But though, from our perspective, entrepreneurship can be hardly confined to the Schumpeterian variant, the latter’s impact on society’s productive powers can be radically different from that of warrior-conquerors or Hebrew prophets or Athenian demagogues. William Baumol, among others, has stressed the preponderant role of (what he calls) destructive entrepreneurship in pre-capitalist societies.4 To see what is involved we must transcend contemporary social accounting, which identifies any and all increases in material production with higher social welfare, and focus instead on the subjectively experienced index of individual welfare which economists call utility. No doubt, increases in material production must raise utility somewhere in the economy but they raise social welfare unambiguously only if they do not destroy utilities elsewhere. If I coerce my neighbor into endless drudgery, it is entirely possible to register an increase in output (GDP growth as we would call it today); and yet such a statistic, ignoring as it does the slave’s material, mental and ethical degradation, can hardly be deemed a satisfactory measure of social welfare. A moment’s reflection suffices to show the devastating economic implications of predatory entrepreneurship. The key element, as already indicated, is that predatory enterprise often combines fabulous private rates of return with social rates that are appallingly negative. It is precisely this conjunction of lucrative private prospects with nasty social outcomes which accounts for the endless recurrence of predatory enterprise in the midst of Malthusian poverty.5 But how did western societies manage to escape form this near-Hobbesian state and resolve humankind’s primeval prisoner’s dilemma? It is impossible to provide here an account, or even a sketch, of the slow and precarious development in the modern Occident -and nowhere else- of social groups whose very existence was predicated on the imposition of binding institutional constraints on the exercise of predatory power. But the significance of the ascendancy of these groups cannot be overemphasized. For if voluntary exchange in intensely competitive markets is to be the prime form of man’s economic activity, the suppression of predatory expropriation of market-based wealth is sine que non. Was this not a vital part of the great political and intellectual struggles that shook the western world to its fundaments in the 17th and 18th centuries? Wasn’t the security of market-based wealth a fundamental objective of the eminent revolutionaries of that time and wasn’t it enshrined in the great documents of that era? No doubt, incipient capitalism got it right at the institutional level for by safeguarding property against predatory expropriation, it eliminated at one stroke a vast field of privately attractive yet socially destructive entrepreneurial action. At the same time, by defining success to be primarily economic success, it redirected a relatively large part of society’s entrepreneurial talent from predatory to Schumpeterian endeavors whose social rates of return, though not always coincident with private rates, have proved vastly superior to anything that alternative institutional arrangements could offer.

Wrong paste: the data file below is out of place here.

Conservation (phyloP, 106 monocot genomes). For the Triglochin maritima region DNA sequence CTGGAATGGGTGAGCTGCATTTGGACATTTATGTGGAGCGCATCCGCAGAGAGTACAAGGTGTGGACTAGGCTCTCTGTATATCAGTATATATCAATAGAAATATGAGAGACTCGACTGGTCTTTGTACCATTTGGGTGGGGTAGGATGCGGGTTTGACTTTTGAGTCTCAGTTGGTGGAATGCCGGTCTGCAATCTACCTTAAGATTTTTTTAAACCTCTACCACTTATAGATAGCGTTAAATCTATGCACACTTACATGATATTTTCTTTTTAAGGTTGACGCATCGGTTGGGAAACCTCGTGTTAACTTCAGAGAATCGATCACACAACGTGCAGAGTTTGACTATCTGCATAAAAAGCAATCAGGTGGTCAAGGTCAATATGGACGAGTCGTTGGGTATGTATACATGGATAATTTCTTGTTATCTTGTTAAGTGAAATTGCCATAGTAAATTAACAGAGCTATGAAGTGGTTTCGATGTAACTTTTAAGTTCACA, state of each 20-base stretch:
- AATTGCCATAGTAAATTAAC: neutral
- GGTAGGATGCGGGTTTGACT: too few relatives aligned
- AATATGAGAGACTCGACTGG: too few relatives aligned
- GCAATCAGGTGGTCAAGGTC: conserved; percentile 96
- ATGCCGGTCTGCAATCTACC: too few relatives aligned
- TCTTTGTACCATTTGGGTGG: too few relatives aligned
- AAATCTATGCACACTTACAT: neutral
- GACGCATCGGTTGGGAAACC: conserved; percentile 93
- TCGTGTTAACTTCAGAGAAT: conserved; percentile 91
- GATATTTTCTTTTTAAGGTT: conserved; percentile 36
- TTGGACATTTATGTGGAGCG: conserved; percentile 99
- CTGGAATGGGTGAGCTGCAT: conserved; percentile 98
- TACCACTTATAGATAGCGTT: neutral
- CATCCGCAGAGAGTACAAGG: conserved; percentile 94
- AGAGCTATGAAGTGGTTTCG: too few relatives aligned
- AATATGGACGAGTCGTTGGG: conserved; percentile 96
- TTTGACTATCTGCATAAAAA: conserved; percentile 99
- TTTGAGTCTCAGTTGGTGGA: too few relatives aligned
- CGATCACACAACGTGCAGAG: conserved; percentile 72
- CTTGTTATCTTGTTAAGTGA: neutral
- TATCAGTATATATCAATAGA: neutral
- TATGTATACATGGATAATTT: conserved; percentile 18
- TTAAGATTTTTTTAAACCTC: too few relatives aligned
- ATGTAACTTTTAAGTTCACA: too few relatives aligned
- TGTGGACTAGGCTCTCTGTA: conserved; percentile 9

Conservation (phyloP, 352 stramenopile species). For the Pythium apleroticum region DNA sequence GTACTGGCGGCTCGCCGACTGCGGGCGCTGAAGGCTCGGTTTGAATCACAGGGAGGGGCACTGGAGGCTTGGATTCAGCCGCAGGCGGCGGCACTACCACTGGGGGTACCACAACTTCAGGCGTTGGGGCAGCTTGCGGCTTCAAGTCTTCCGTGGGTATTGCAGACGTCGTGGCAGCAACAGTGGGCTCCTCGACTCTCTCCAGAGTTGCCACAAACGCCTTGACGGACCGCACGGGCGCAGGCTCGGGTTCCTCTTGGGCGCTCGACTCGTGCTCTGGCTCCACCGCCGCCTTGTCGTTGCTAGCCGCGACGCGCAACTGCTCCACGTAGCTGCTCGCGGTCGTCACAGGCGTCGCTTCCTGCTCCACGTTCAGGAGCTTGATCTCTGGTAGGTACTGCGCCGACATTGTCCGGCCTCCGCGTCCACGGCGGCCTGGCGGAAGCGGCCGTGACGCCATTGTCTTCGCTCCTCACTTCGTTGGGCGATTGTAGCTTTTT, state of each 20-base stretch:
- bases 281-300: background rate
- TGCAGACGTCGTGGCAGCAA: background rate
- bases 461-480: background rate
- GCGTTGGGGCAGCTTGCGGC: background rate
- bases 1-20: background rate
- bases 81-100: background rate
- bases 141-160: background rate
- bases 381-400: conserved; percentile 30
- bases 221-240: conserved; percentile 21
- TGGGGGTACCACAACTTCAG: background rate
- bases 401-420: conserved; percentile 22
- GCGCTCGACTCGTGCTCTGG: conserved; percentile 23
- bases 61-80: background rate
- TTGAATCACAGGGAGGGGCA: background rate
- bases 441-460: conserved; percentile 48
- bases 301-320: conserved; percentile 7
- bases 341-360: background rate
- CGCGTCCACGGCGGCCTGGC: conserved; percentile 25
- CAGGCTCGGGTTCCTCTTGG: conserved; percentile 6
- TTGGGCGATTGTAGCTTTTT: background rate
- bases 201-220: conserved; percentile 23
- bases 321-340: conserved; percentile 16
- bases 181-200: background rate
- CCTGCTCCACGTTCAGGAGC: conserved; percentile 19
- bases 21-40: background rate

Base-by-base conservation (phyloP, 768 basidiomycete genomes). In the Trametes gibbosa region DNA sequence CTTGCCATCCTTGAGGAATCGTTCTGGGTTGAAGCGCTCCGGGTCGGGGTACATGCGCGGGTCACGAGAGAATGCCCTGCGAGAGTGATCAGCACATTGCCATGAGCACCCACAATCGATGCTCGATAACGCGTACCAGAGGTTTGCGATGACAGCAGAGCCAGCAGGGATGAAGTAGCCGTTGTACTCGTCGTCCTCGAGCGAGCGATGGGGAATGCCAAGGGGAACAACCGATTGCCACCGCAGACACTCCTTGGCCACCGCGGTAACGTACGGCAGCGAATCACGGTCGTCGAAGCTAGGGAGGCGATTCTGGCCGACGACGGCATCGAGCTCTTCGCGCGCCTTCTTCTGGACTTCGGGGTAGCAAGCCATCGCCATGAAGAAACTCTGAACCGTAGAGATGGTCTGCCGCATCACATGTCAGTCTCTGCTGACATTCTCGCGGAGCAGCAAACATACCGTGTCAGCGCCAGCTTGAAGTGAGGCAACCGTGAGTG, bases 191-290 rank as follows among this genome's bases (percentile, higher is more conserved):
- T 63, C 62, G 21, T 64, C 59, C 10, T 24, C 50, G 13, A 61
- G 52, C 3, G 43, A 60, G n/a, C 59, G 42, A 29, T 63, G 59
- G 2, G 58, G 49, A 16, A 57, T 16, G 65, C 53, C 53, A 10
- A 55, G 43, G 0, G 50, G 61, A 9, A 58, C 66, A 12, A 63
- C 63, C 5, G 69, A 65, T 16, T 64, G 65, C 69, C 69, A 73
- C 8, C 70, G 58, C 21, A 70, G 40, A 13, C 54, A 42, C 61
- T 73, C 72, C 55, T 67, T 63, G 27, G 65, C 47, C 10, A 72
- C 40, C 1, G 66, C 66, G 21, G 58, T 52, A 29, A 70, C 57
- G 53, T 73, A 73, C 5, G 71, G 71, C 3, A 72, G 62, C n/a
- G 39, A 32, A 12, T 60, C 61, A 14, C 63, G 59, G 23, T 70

What then is the upshot of the above discussion? If the preceding argument is nearly correct, capitalism can be effectively distinguished from its predecessors (and rivals) by a unique set of institutions (“rules of the game”, some would say) which have constrained predatory enterprise on a far more comprehensive scale than alternative forms of economic organization ever have. This, however, is not to suggest that extant capitalist institutions invariably maximize economic efficiency. In fact, destructive entrepreneurship can definitely be active in democratic politics as the massive increases in inequality of wealth distribution which have occurred in advanced capitalist economies post-1980 reveal.6 If those who suffer (what they perceive to be) unmerited deprivation are driven to behavior which undermines productivity growth, then the ever-increasing use, over recent decades, of political means by privileged groups to effect massive redistribution hardly warrants complacency on the part of those who value continued material progress. Nor is destructive redistribution in today’s capitalist societies confined to the present generation. For even where and when it is politically difficult to redistribute wealth among society’s present members, it is always possible to effect intergenerational income transfers as the dismal record of global environmental degradation indicates. Since those who are most adversely affected by intergenerational redistribution cannot resist it (for they have not been born yet!), who would correct such devastating external effects? After all, as Joan Robinson has famously remarked, “whatever has posterity ever done for me?”
None of the above is to imply that economic efficiency ought to be the primary, let alone the exclusive, preoccupation of the good society. In fact, our initial premise notwithstanding, capitalism has never been just an economic system: its arrival in the modern Occident has brought about a monumental transformation, not merely of economic but also of political, intellectual and cultural traits there. Put differently, capitalism appears to be what people have in mind when they speak of a distinct civilization. If this is true, however, the separation of one social sphere (say, the political) from another (say, the economic) may not be possible. (In this connection, the reader may wish to recall the experience of the inter-war years of the previous century when the Great Depression was accompanied by the rise of totalitarianism in Europe and elsewhere.) Presently, those who cherish the ideals of a liberal international order cannot afford to be complacent. A number of disturbing signs are already visible on the horizon.
This controversy is known as the primitivist or Finley debate to which a good, though somewhat dated, introduction is provided in Karl Polanyi, et al. Trade and Market in the Early Empires.
For more information on longest-sweep patterns of growth the reader is referred to Gregory Clark’s A Farewell to Alms and Angus Maddison’s Contours of the World Economy.
For the mathematically trained reader we may write y(t)=y(0)eλt where y(t)=per capita output at time t, λ=proportionate growth rate of y. Whereas in the pre-1800 period λwas approximately nil, in the capitalist epoch λ has been close to 2 percent.
See his The Free-Market Innovative Machine.
The entire pre-1800 era is sometimes called Malthusian after Thomas Malthus (1766-1834) whose dire forecasts of humankind’s material prospects derived from his insistence upon an uneven race between population and productivity.
These trends have been amply documented in Thomas Piketty’s Capital and, for the US, Joseph Stiglitz’s The Price of Inequality.
By Dr. Iakovos Arapoglou
Instructor of Economics
New York College